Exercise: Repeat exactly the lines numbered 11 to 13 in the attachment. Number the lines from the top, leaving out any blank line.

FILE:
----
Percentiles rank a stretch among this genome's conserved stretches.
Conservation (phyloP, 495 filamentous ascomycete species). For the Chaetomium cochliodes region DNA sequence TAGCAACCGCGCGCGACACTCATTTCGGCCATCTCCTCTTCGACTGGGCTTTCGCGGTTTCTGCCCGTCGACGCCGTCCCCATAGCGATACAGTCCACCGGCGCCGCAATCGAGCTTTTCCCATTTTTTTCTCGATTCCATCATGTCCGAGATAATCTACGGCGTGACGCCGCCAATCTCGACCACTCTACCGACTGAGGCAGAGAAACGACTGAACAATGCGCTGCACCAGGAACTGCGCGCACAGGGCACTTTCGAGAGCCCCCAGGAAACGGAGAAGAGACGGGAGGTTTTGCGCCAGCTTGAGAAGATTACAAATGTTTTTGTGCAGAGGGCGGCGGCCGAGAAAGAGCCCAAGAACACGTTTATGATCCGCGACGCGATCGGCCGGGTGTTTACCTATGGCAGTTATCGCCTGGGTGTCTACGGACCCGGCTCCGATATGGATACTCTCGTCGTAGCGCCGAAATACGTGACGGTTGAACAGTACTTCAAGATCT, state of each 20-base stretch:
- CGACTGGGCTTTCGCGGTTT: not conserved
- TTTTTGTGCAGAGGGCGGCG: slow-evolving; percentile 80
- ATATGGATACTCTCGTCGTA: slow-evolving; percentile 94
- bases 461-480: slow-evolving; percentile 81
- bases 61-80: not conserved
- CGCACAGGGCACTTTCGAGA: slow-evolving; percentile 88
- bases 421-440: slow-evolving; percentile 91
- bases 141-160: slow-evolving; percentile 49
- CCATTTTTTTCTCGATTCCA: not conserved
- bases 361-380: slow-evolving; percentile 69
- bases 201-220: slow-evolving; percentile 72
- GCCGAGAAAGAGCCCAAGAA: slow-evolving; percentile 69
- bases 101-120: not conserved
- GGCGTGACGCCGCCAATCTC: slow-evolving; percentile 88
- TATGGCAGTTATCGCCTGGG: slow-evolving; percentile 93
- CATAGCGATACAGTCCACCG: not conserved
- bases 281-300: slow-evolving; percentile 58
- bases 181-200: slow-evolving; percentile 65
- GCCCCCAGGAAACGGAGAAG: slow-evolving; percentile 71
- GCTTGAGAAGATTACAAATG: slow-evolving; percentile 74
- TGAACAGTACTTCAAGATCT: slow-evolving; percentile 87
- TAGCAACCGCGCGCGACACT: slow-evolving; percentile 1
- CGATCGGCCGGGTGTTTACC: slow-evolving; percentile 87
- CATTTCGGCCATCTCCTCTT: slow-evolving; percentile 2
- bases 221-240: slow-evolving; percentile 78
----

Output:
- CCATTTTTTTCTCGATTCCA: not conserved
- bases 361-380: slow-evolving; percentile 69
- bases 201-220: slow-evolving; percentile 72